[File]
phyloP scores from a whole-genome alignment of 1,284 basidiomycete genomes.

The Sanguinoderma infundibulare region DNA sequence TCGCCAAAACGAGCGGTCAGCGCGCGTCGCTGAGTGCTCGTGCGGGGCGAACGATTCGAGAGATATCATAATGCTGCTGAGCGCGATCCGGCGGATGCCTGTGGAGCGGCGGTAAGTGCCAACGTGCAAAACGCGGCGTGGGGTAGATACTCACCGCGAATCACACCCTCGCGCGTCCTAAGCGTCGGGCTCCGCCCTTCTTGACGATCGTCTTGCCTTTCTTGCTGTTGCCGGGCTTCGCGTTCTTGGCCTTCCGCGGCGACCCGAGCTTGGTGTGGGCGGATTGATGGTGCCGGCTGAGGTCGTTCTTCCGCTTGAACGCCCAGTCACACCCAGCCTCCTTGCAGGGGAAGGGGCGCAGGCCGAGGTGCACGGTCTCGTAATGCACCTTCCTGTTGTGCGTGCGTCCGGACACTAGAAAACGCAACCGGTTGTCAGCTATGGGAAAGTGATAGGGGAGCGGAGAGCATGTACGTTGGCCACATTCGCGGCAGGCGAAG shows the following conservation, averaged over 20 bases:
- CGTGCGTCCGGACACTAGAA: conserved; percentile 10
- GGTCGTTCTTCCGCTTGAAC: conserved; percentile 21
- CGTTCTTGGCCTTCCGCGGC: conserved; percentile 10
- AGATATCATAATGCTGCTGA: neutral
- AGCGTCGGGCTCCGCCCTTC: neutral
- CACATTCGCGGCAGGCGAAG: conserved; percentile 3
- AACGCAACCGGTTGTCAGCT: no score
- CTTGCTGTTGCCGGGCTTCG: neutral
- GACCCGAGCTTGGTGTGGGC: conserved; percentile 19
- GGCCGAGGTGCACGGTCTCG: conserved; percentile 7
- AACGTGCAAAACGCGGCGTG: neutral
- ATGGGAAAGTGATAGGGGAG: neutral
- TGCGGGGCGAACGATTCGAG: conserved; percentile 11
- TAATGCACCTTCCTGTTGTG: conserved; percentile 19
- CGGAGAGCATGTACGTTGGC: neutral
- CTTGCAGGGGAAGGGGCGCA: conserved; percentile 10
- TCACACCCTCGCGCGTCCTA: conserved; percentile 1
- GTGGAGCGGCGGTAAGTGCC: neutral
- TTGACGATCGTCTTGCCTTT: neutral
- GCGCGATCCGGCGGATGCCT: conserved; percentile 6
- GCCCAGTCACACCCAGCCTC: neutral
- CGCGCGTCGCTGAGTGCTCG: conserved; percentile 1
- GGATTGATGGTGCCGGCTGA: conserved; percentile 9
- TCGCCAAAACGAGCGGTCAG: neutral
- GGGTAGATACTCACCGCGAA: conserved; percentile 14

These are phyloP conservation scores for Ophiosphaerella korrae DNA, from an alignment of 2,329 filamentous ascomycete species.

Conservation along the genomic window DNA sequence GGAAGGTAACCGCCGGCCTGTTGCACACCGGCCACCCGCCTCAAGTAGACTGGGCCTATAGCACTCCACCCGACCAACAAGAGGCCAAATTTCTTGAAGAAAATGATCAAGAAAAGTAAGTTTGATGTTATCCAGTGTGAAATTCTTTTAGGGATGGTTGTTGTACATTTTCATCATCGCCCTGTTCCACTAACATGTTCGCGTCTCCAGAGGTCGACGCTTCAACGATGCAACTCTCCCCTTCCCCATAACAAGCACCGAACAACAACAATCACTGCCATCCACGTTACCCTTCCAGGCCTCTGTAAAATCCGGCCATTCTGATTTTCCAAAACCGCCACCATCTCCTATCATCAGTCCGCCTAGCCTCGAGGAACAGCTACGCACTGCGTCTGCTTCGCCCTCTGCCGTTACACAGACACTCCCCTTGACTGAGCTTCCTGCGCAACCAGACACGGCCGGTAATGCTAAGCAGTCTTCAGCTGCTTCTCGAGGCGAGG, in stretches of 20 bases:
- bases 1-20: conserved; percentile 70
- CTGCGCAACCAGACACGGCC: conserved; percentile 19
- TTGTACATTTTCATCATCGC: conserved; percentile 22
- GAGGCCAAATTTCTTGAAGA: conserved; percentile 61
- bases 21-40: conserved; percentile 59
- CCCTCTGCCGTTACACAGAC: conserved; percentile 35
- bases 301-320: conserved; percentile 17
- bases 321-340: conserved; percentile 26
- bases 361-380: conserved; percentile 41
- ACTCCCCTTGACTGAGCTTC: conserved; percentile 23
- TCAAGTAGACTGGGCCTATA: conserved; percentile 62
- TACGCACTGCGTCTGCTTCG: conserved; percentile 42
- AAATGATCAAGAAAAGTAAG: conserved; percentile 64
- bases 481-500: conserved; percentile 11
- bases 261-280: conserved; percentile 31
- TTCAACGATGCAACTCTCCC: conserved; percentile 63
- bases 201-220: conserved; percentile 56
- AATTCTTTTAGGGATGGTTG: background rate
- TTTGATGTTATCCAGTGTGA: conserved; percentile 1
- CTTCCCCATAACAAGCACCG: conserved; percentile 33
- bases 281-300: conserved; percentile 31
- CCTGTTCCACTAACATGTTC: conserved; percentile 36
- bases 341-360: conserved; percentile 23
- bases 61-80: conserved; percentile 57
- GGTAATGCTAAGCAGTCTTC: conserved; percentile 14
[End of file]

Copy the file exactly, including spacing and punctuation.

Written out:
phyloP scores from a whole-genome alignment of 1,284 basidiomycete genomes.

The Sanguinoderma infundibulare region DNA sequence TCGCCAAAACGAGCGGTCAGCGCGCGTCGCTGAGTGCTCGTGCGGGGCGAACGATTCGAGAGATATCATAATGCTGCTGAGCGCGATCCGGCGGATGCCTGTGGAGCGGCGGTAAGTGCCAACGTGCAAAACGCGGCGTGGGGTAGATACTCACCGCGAATCACACCCTCGCGCGTCCTAAGCGTCGGGCTCCGCCCTTCTTGACGATCGTCTTGCCTTTCTTGCTGTTGCCGGGCTTCGCGTTCTTGGCCTTCCGCGGCGACCCGAGCTTGGTGTGGGCGGATTGATGGTGCCGGCTGAGGTCGTTCTTCCGCTTGAACGCCCAGTCACACCCAGCCTCCTTGCAGGGGAAGGGGCGCAGGCCGAGGTGCACGGTCTCGTAATGCACCTTCCTGTTGTGCGTGCGTCCGGACACTAGAAAACGCAACCGGTTGTCAGCTATGGGAAAGTGATAGGGGAGCGGAGAGCATGTACGTTGGCCACATTCGCGGCAGGCGAAG shows the following conservation, averaged over 20 bases:
- CGTGCGTCCGGACACTAGAA: conserved; percentile 10
- GGTCGTTCTTCCGCTTGAAC: conserved; percentile 21
- CGTTCTTGGCCTTCCGCGGC: conserved; percentile 10
- AGATATCATAATGCTGCTGA: neutral
- AGCGTCGGGCTCCGCCCTTC: neutral
- CACATTCGCGGCAGGCGAAG: conserved; percentile 3
- AACGCAACCGGTTGTCAGCT: no score
- CTTGCTGTTGCCGGGCTTCG: neutral
- GACCCGAGCTTGGTGTGGGC: conserved; percentile 19
- GGCCGAGGTGCACGGTCTCG: conserved; percentile 7
- AACGTGCAAAACGCGGCGTG: neutral
- ATGGGAAAGTGATAGGGGAG: neutral
- TGCGGGGCGAACGATTCGAG: conserved; percentile 11
- TAATGCACCTTCCTGTTGTG: conserved; percentile 19
- CGGAGAGCATGTACGTTGGC: neutral
- CTTGCAGGGGAAGGGGCGCA: conserved; percentile 10
- TCACACCCTCGCGCGTCCTA: conserved; percentile 1
- GTGGAGCGGCGGTAAGTGCC: neutral
- TTGACGATCGTCTTGCCTTT: neutral
- GCGCGATCCGGCGGATGCCT: conserved; percentile 6
- GCCCAGTCACACCCAGCCTC: neutral
- CGCGCGTCGCTGAGTGCTCG: conserved; percentile 1
- GGATTGATGGTGCCGGCTGA: conserved; percentile 9
- TCGCCAAAACGAGCGGTCAG: neutral
- GGGTAGATACTCACCGCGAA: conserved; percentile 14

These are phyloP conservation scores for Ophiosphaerella korrae DNA, from an alignment of 2,329 filamentous ascomycete species.

Conservation along the genomic window DNA sequence GGAAGGTAACCGCCGGCCTGTTGCACACCGGCCACCCGCCTCAAGTAGACTGGGCCTATAGCACTCCACCCGACCAACAAGAGGCCAAATTTCTTGAAGAAAATGATCAAGAAAAGTAAGTTTGATGTTATCCAGTGTGAAATTCTTTTAGGGATGGTTGTTGTACATTTTCATCATCGCCCTGTTCCACTAACATGTTCGCGTCTCCAGAGGTCGACGCTTCAACGATGCAACTCTCCCCTTCCCCATAACAAGCACCGAACAACAACAATCACTGCCATCCACGTTACCCTTCCAGGCCTCTGTAAAATCCGGCCATTCTGATTTTCCAAAACCGCCACCATCTCCTATCATCAGTCCGCCTAGCCTCGAGGAACAGCTACGCACTGCGTCTGCTTCGCCCTCTGCCGTTACACAGACACTCCCCTTGACTGAGCTTCCTGCGCAACCAGACACGGCCGGTAATGCTAAGCAGTCTTCAGCTGCTTCTCGAGGCGAGG, in stretches of 20 bases:
- bases 1-20: conserved; percentile 70
- CTGCGCAACCAGACACGGCC: conserved; percentile 19
- TTGTACATTTTCATCATCGC: conserved; percentile 22
- GAGGCCAAATTTCTTGAAGA: conserved; percentile 61
- bases 21-40: conserved; percentile 59
- CCCTCTGCCGTTACACAGAC: conserved; percentile 35
- bases 301-320: conserved; percentile 17
- bases 321-340: conserved; percentile 26
- bases 361-380: conserved; percentile 41
- ACTCCCCTTGACTGAGCTTC: conserved; percentile 23
- TCAAGTAGACTGGGCCTATA: conserved; percentile 62
- TACGCACTGCGTCTGCTTCG: conserved; percentile 42
- AAATGATCAAGAAAAGTAAG: conserved; percentile 64
- bases 481-500: conserved; percentile 11
- bases 261-280: conserved; percentile 31
- TTCAACGATGCAACTCTCCC: conserved; percentile 63
- bases 201-220: conserved; percentile 56
- AATTCTTTTAGGGATGGTTG: background rate
- TTTGATGTTATCCAGTGTGA: conserved; percentile 1
- CTTCCCCATAACAAGCACCG: conserved; percentile 33
- bases 281-300: conserved; percentile 31
- CCTGTTCCACTAACATGTTC: conserved; percentile 36
- bases 341-360: conserved; percentile 23
- bases 61-80: conserved; percentile 57
- GGTAATGCTAAGCAGTCTTC: conserved; percentile 14